International Associations

Reach across borders for new clients.

There are more than 130 associations of accounting firms, 30 of which are international. However, fewer than 1,000 U.S. firms belong to some kind of accounting association.

David Albrecht, professor of accounting,
Bowling Green State University,
Bowling Green, Ohio.

he world is our horizon! How can we—a midsize accounting firm with three regionally based offices—make such an assertion? Simple; we formed an association of firms of similar size from all over the world and we share ideas with and refer clients to them. CPA firm associations (also known as networks and alliances) are not new to the profession; however, few small and midsize U.S. firms go beyond their states or regions to develop their practices in just this way. My 12-member New York City firm created INTEGRA International and invited other small and midsize firms from around the globe to join together and emulate larger firms by establishing our own network of noncompeting firms.

Joining or creating your own such network is not as daunting a job as you might expect. Read on to learn what a network can do to give your firm an international or, for starters, a national presence, and see what it takes to build one of your own.


Although the networks and associations with international presence are organized differently from each other, most are created to expand their members’ markets. For example, our network wants to have one member firm in every significant city or geographic area in the world—my firm represents New York City, and Albany, New York. The following examples of how INTEGRA members exchange ideas and refer business can give you a general idea of the benefits of being a member of an international network.

Reaping such benefits can be as simple as sending an e-mail or making a call. For example, Jonathan Kendall, a CA with a small firm in London, called our office to see whether we could help him with a potential client that wanted to open a business in Manhattan. Our role was to provide the company with tax planning advice to help it get up and started in New York City. After our two-hour conference call with Kendall and his potential client, that client retained both Kendall’s firm in England and our office in New York City.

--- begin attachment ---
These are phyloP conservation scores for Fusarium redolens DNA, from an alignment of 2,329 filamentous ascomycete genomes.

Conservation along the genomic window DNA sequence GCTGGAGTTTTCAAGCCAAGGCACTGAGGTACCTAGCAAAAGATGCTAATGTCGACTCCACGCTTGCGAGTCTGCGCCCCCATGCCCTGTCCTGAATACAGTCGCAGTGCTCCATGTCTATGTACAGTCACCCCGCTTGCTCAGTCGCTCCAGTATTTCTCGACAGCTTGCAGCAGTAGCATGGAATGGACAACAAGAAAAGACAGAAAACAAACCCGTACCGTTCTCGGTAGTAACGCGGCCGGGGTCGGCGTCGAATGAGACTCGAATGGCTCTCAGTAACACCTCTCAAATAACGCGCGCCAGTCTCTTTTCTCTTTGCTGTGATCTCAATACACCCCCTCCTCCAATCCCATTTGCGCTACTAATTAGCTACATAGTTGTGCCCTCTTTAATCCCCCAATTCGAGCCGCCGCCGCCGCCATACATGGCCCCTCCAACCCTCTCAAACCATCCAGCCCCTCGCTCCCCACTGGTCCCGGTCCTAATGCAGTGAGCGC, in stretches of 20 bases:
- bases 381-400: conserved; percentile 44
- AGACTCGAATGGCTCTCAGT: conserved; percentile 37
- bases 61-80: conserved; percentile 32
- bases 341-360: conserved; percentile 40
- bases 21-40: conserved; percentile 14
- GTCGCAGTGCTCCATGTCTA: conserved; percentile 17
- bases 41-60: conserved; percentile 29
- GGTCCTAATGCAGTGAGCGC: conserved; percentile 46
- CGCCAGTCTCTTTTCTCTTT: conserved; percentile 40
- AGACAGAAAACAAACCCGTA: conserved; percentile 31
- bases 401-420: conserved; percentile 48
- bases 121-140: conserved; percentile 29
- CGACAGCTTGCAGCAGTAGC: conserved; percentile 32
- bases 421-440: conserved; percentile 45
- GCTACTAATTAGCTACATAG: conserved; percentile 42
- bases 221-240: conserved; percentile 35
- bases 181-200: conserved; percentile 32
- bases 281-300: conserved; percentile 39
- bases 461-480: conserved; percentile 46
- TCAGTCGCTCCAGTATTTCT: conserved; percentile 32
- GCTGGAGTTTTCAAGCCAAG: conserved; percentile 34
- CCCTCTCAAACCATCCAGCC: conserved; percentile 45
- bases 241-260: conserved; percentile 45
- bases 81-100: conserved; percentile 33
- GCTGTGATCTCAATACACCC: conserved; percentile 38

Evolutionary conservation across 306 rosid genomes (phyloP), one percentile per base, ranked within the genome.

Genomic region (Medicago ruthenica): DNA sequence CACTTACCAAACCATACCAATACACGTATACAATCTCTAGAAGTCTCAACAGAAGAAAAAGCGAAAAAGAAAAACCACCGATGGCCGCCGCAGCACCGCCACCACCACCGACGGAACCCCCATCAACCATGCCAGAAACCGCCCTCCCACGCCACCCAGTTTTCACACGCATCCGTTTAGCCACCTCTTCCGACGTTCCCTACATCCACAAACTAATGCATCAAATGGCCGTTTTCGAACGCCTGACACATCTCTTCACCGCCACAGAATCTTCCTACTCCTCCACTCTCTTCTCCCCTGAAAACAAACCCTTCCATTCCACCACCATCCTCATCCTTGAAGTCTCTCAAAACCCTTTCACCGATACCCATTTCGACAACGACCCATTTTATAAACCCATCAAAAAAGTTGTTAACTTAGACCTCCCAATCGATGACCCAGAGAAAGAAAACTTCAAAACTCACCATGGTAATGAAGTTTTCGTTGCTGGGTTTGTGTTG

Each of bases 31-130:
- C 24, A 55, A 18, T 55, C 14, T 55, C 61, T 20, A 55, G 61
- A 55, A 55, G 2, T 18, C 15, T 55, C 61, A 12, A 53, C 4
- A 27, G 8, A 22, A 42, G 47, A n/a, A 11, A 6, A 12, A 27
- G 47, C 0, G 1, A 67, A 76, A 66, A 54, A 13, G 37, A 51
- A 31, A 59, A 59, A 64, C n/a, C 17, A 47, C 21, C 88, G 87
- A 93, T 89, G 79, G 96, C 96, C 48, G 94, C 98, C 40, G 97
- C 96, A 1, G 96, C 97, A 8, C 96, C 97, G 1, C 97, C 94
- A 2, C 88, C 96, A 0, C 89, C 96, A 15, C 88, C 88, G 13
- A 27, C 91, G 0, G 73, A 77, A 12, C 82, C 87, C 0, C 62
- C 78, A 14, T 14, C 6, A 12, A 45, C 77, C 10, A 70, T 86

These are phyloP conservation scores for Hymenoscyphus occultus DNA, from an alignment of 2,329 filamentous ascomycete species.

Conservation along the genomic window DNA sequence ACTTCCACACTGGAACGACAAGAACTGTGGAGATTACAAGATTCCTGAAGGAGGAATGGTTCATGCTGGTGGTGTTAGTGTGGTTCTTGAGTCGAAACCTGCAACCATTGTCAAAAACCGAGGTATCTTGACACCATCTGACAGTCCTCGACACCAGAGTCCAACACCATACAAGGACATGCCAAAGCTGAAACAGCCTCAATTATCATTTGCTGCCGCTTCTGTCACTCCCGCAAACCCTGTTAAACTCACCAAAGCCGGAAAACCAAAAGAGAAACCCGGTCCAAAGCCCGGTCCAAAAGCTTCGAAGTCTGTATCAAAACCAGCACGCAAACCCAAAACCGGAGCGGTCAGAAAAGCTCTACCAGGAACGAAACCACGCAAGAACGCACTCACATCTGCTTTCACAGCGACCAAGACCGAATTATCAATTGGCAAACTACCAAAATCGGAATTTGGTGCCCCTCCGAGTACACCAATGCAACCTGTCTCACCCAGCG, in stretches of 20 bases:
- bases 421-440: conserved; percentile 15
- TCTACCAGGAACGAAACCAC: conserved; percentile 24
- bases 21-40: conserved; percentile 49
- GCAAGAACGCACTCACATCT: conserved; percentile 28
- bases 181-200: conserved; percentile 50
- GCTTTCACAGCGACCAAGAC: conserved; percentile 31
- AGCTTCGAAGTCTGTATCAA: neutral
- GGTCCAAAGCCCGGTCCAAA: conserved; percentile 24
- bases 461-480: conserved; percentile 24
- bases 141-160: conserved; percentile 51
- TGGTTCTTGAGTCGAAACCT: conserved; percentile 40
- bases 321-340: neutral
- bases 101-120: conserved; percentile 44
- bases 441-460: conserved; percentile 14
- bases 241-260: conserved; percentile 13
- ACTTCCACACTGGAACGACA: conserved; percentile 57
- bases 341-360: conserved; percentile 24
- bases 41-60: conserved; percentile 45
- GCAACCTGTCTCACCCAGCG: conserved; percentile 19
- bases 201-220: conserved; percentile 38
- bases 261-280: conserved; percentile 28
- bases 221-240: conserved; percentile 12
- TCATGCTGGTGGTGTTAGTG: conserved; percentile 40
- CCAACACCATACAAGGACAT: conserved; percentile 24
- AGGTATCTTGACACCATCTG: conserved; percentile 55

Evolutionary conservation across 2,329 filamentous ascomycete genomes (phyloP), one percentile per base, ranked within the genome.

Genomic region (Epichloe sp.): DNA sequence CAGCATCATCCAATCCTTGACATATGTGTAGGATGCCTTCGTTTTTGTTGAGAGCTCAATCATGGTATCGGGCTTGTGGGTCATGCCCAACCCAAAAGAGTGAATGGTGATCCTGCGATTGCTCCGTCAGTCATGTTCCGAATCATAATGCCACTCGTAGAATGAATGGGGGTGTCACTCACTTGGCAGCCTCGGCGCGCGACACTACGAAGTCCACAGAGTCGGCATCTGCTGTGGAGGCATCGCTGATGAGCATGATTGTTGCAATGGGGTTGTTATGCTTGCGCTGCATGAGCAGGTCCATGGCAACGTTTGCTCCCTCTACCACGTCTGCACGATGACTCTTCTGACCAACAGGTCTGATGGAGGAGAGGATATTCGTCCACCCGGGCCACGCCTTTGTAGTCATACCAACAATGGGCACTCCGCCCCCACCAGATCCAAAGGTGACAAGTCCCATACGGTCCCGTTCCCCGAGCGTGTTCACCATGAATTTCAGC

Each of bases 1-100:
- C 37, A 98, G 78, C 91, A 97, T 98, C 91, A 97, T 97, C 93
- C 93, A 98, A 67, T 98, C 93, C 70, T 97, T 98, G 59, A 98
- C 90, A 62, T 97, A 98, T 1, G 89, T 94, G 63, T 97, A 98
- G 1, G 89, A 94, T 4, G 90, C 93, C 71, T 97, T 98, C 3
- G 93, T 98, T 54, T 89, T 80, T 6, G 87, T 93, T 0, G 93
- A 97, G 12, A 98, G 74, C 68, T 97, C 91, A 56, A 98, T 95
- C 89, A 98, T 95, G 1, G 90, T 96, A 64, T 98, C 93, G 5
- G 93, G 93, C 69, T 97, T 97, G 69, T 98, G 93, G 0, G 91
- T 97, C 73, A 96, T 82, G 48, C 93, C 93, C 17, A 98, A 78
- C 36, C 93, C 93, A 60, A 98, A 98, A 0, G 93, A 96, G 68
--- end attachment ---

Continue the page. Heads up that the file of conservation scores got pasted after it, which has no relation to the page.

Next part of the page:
Another client, who was flying to London to settle his father-in-law’s estate, asked my firm for the name of our London member firm to handle all of his affairs. By not asking for a fee, we earned the intangible benefit of our client’s goodwill. In fact, most referrals between INTEGRA members are not fee- or commission-based. In another example, a colleague in an INTEGRA member firm in Antwerp, Belgium, told us his friend (a New Jersey software developer) needed a smaller New York CPA firm to provide financial planning, tax and accounting guidance. Since we had software development experience, we got the engagement.

The international communication between our members is ongoing. This is not unique to our network. As many as 30 CPA firm associations are international and provide their member firms with cross-border contacts and referral sources. The key to the success of any international alliance is the commitment from each member firm to take its membership seriously. For example, we require all 40 of our member firms to send at least one representative to our worldwide conferences each year, and we ask each firm to actively participate in our committee structure. We have not measured in dollars the contributions the network has provided our members, but most members have increased their client bases through member referrals and strategic alliances made with other INTEGRA firms.

How to Recruit Firms for an Association

Here are some simple ways you can find members for your own association of accounting firms, whether it be international, national or local:

  1. Ask other professionals—such as lawyers and doctors to whom you refer clients—for the firms they deal with both inside and outside your geographic area.
  2. Ask your peer reviewer firms and the firms you review.
  3. Ask CPAs you meet at state CPA society and AICPA conferences and meetings.
  4. Ask members of your alumnae or alumni association for referrals.
  5. Ask your friends and business partners in other cities for the names of firms in their regions.